Inpatient areas, defined by constant unpredictable inflow and movement of patients, are ripe for technology innovation. The reality in many hospitals is leaders and frontline teams struggling with phone calls, spreadsheets, meetings, and other manual means to track ongoing patient progress and bed capacity throughout the day.
Every non-clinical task inpatient stakeholders perform, including preparing patients for discharge, opening or closing units based on capacity and allocating staff, requires communicating or recording information. With manual tools, these operational functions are subject to inefficiency and low accuracy. Managing the status and activation of hospital or health system operational protocols and capacity is also challenging to system-level leaders.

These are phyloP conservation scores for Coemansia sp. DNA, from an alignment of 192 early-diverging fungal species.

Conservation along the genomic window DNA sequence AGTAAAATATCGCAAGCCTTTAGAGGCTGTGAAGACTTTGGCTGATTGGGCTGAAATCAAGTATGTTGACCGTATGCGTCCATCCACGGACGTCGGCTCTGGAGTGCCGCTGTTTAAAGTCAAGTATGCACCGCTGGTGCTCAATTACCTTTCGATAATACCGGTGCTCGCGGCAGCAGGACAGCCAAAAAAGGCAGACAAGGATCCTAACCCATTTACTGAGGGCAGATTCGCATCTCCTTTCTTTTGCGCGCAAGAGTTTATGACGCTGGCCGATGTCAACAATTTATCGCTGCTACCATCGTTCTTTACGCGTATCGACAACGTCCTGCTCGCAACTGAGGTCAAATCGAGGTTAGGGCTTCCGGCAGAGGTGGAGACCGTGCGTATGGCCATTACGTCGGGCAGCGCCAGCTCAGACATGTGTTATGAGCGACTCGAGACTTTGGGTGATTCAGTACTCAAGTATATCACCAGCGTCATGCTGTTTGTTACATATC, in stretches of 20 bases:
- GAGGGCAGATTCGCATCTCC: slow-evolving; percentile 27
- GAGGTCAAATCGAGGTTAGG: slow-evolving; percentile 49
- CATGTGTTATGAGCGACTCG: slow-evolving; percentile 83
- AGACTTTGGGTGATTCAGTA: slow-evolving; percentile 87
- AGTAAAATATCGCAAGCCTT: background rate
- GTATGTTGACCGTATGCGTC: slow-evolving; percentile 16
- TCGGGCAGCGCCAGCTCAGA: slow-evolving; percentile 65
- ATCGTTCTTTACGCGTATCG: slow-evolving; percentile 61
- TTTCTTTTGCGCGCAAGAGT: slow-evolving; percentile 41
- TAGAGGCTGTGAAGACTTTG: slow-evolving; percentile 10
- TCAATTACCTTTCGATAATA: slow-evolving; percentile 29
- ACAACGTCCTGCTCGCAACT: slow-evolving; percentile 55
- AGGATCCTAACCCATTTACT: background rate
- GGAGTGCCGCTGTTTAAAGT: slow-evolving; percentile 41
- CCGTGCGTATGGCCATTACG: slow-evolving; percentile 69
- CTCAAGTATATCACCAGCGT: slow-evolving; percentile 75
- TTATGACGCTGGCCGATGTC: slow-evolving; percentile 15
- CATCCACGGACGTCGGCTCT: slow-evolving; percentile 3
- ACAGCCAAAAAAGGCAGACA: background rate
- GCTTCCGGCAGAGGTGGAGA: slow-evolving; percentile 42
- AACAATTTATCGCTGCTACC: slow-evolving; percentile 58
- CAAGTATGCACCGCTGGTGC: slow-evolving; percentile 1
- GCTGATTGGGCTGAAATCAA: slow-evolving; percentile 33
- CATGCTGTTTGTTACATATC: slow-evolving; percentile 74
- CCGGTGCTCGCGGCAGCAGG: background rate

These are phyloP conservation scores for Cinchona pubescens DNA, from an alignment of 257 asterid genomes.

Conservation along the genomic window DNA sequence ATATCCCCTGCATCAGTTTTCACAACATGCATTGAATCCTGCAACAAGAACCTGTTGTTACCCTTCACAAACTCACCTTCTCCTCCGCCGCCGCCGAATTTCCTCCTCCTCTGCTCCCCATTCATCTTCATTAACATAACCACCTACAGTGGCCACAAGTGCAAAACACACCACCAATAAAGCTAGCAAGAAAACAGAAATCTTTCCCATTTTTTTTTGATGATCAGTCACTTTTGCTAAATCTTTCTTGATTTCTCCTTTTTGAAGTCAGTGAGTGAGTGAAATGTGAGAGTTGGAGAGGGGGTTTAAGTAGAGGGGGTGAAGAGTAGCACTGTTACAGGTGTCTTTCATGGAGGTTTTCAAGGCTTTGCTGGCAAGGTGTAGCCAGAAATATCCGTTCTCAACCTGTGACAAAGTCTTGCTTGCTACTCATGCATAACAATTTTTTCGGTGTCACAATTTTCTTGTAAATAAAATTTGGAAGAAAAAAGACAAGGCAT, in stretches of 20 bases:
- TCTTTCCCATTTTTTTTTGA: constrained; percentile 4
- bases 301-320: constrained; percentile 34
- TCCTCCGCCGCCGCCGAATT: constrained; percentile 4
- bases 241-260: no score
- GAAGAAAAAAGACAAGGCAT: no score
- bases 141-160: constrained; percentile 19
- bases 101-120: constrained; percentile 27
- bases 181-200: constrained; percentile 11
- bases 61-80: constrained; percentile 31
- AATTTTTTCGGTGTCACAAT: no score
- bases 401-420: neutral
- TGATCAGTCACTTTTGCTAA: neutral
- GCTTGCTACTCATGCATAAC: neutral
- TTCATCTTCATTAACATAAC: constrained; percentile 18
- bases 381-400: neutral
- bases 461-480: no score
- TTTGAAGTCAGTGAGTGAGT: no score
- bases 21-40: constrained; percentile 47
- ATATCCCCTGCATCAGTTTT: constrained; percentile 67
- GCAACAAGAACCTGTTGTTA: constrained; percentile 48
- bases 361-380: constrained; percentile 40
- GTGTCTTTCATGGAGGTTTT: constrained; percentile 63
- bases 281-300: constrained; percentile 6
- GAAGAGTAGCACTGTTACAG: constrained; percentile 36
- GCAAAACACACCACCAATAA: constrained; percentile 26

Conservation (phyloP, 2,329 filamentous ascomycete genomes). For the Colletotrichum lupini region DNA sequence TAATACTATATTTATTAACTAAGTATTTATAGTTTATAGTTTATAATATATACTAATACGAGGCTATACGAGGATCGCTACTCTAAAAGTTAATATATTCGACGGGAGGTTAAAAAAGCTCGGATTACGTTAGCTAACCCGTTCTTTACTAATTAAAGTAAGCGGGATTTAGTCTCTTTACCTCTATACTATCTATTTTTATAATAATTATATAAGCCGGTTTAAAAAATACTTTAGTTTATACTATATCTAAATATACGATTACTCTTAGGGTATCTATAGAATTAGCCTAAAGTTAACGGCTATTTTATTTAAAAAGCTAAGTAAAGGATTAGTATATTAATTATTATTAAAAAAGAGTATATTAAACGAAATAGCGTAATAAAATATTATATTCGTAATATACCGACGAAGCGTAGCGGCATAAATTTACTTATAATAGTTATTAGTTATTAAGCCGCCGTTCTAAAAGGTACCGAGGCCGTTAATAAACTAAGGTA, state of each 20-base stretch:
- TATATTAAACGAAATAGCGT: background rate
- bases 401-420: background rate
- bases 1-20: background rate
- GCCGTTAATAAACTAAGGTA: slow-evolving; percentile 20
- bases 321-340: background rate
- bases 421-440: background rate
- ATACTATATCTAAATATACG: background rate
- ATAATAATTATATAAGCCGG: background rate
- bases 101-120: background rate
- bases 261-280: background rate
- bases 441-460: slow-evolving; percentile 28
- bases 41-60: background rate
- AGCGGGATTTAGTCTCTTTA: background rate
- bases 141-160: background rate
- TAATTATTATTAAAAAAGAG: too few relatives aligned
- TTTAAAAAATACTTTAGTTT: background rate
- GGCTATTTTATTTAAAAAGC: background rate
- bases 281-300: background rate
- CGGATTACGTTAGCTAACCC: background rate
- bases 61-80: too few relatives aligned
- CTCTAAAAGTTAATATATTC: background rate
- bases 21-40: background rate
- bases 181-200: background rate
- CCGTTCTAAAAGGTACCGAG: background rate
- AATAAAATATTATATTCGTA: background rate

Instead, with the right technology in place, a nurse going about their day on the floor can receive a text on their phone or tablet to indicate a patient who is ready to be discharged has been waiting for an unusually long time. They can click the message to see suggested actions to take and immediately address the situation, straight from their device. System leaders, meanwhile, can see performance metrics across the organization visualized on any device in any setting, and delve into these for granular information on operations in a particular site.
Technology that analyzes and distributes information automatically is key to improving processes in the inpatient space. This is made possible by a centralized, modern, AI-powered command center, implemented through strategic change management.
Read on about building the “virtual” command center to improve process and support better patient flow on Becker’s Hospital Review.